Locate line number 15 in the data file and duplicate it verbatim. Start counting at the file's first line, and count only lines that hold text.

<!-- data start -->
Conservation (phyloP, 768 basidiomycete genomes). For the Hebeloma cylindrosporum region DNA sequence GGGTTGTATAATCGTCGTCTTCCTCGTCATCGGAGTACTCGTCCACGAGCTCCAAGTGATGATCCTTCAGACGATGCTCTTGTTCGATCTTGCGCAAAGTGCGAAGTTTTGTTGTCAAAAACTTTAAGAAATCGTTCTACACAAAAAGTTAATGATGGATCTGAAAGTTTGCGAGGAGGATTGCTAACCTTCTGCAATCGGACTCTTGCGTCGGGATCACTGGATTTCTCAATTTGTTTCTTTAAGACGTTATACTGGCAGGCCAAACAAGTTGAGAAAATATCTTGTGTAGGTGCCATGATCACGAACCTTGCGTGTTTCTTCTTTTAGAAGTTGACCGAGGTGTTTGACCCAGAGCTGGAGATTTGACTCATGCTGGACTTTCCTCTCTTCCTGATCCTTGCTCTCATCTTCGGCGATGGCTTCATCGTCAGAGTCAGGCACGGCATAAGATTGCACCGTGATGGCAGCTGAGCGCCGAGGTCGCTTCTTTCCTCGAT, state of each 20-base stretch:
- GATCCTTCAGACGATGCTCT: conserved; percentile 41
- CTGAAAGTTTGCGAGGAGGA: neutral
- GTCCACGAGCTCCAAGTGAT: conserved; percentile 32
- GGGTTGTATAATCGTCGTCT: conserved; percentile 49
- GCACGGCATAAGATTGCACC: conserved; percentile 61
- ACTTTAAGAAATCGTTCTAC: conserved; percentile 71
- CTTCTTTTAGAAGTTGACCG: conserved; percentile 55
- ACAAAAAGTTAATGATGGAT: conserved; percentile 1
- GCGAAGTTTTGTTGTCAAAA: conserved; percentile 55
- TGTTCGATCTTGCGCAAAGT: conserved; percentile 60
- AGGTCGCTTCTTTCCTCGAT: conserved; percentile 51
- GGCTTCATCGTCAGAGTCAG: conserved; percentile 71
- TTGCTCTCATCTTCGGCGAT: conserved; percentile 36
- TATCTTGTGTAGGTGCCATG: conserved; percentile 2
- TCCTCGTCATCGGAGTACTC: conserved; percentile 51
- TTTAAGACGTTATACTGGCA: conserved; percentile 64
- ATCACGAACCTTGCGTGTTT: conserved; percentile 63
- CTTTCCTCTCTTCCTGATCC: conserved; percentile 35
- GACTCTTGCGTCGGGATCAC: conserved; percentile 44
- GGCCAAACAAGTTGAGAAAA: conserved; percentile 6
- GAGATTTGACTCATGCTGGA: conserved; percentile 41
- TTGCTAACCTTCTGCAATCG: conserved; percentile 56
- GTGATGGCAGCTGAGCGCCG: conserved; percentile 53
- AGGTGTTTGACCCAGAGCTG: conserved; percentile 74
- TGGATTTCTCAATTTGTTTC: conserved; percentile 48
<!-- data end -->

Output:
- TATCTTGTGTAGGTGCCATG: conserved; percentile 2